Monthly Archives: March 2017

How to Learn STEM – for Real


Teaching STEM  – Science, Technology; Engineering and Math – is a hot topic in traditional education, particularly when it comes to women.

So how do we teach STEM at Acton Academy?  We don’t.  Instead, Eagles learn it.


Session Five’s Electrical and Quantum Mechanics Quest has Eagles designing and constructing a neighborhood, complete with an electrical system, and then melding neighborhoods and electrical grids together into one giant city.


The most attractive city, with the lowest power cost, that can stay illuminated for at least one hour at the Exhibition wins.


In order to earn the right to buy wires and components with Eagle Bucks, Eagles have to solve complex circuit diagram problems and answer “Electricity Bee” questions about electromagnetic theory in front of the entire studio.


On Thursday, the last two teams were still trying to qualify.  One Eagle woman and then another, both convinced they could never “do science,” stepped up to the plate.  Everyone held their breath – and each got it right!

“How do you teach STEM?” isn’t the right question. As it turns out, neither is ““How do you learn STEM?”  The right question is: “Why do you learn STEM?”

Apparently you learn it so you can build your very own illuminated city on a hill.


The Middle School Classical Physics Olympics

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Our Classical Physics Olympics was a smashing success, except perhaps for Mr. Egg, his family and friends, many of whom gave their lives in the pursuit of Science.


We started with a reading of Hero’s Progress, a personal allegory about the Hero’s Journey, plus three condensed Pixar-like story pitches from other Hero’s Progress allegories.

Next we moved to the Classical Olympics, taking Mr. Egg, his family and friends through six thrill seeking challenges, trying to keep them alive by practicing the three processes we’d learned:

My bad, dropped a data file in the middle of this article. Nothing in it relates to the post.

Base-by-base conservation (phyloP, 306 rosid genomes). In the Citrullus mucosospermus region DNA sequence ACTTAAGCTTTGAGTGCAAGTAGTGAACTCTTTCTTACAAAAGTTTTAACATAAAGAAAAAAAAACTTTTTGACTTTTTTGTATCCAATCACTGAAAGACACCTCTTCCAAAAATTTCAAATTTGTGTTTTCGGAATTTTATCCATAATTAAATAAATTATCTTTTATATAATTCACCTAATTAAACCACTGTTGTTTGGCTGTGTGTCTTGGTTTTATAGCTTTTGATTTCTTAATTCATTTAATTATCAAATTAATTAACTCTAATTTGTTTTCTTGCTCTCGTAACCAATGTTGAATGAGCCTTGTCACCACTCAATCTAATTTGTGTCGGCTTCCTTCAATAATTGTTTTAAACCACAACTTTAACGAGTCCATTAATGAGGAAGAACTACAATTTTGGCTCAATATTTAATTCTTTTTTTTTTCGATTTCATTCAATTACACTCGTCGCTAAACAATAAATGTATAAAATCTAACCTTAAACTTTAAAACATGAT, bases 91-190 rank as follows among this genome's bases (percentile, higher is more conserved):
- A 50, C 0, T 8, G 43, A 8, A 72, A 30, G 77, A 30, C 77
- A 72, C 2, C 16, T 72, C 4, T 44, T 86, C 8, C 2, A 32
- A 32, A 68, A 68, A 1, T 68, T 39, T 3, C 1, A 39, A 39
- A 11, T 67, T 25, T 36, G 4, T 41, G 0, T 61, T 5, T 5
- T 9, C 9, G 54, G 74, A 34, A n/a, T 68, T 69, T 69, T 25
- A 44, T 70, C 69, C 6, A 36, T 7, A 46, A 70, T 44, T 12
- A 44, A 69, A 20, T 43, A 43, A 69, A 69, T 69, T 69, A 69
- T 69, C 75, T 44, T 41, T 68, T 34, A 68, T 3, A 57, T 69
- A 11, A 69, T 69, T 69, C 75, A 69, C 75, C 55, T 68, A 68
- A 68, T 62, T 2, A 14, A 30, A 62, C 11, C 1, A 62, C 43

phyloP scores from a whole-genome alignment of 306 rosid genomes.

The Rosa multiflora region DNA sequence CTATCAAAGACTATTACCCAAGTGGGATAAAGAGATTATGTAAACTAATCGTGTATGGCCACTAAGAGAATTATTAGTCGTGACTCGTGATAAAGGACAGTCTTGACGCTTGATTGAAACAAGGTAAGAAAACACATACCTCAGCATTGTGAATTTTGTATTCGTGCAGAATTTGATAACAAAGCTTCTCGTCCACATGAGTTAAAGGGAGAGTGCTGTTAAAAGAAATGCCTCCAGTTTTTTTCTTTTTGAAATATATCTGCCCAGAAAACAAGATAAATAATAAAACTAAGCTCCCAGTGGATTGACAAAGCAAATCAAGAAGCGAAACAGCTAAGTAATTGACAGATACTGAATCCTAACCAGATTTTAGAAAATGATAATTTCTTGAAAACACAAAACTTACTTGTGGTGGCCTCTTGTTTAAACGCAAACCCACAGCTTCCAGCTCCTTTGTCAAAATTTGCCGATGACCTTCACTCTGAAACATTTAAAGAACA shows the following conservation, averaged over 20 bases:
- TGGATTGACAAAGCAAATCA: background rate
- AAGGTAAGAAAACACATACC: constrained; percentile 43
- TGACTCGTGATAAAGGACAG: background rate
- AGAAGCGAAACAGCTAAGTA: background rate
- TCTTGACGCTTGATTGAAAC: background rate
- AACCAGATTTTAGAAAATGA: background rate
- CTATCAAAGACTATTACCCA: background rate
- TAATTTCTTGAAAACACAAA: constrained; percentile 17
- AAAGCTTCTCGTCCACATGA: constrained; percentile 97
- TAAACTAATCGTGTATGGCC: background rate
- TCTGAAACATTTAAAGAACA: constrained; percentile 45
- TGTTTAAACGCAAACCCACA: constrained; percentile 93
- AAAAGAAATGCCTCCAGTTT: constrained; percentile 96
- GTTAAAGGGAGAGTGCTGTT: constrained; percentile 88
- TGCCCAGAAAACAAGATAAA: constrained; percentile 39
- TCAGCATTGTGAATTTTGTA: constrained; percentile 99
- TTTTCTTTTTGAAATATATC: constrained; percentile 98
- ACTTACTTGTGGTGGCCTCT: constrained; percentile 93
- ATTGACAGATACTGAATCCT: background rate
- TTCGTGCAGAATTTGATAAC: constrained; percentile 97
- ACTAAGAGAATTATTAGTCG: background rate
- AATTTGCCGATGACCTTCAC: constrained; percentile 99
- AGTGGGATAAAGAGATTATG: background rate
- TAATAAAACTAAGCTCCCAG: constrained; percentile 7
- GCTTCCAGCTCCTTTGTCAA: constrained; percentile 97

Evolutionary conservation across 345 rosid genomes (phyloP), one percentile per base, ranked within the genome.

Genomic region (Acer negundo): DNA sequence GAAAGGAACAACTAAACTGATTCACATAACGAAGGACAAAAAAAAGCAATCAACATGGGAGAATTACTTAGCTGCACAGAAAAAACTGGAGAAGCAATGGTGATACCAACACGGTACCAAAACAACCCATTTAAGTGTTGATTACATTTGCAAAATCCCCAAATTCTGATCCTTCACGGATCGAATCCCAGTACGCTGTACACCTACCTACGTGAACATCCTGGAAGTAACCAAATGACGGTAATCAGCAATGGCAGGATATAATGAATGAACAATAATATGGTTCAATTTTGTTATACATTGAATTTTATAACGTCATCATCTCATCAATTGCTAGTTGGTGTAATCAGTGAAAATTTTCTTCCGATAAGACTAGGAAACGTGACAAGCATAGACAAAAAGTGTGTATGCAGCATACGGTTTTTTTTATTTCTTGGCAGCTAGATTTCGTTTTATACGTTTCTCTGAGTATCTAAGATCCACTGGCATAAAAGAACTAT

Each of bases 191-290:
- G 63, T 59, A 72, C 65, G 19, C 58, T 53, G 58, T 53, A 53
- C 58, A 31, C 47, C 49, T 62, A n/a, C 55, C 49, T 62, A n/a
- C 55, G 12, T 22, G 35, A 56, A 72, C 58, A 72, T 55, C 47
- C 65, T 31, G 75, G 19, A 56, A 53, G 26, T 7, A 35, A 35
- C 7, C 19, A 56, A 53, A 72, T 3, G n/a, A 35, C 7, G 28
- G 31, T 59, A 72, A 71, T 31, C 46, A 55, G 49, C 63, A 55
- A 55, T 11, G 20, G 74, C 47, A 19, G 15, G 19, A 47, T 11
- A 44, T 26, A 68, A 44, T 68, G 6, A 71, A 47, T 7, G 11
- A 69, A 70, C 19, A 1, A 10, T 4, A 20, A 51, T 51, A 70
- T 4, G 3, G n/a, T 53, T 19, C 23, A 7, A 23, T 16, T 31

• Trial and error
  • Observation and Prediction (aka the Scientific Method) and
  • Theory and equation.

Our course, the real world is messy, and as the Eagles had learned over the last five weeks, errors between theory and reality can occur because of:

  • A misunderstanding of the problems, definitions or tools;
  • Inaccurate measurement
  • Inconsistent units; or
  • Other real world complications.

While Eagles had learned solving a large complex problem require:

  • Breaking the problem into smaller problems that are more easily solved;
  • Solving those smaller problems with the right tools; or
  • Recombining the solutions to address the more complex problem;

Mr. Egg wasn’t impressed.  He demanded an Eagle Buck insurance policy – if the Eagles were wrong, they’d literally pay for their mistakes.


The first Olympic event was balancing a lever, so delicately poised that even a smidgen of error meant Mr. Egg would be crushed.  Next Eagles had to guess which mass would counterbalance a pulley system – one miscalculation and Mr. Egg would pay.


Event Three was the rolling ball bobsled, where armed with Kinematic Equations, Eagles chose just the right height, for just the right potential energy to overcome rotational inertia and friction to propel a ball off the edge of the table into a tiny, waiting cup below.


Event Four was a Static Bungee test, designed to calm Mr. Egg’s nerves for Event Five, his dynamic bungee jump into Lake Acton.  One inch short and he’s miss his bucket goal of diving into a river unscathed; one inch long and he’d crack his head on the bottom.

Before the grand finale, Eagles gathered for lessons learned, where several showed not only a deep appreciation for the difficulty of real world science, but also an interest in science as a calling.


Tensions were high leading into Event Six,.  Teams One and Two were tied; Team Three close behind, Eagles had to calculate eggactly the right angle to shoot Mr. Egg to hit a small target more than 50 yards away.  Alas – Mr. Egg was not expected to survive this one.

After a hard-fought battle, Teams One and Two tied and split the Olympic cupcakes.  Team Three came in a respectable third place.  Mr. Egg?  Too gruesome to describe on a community blog.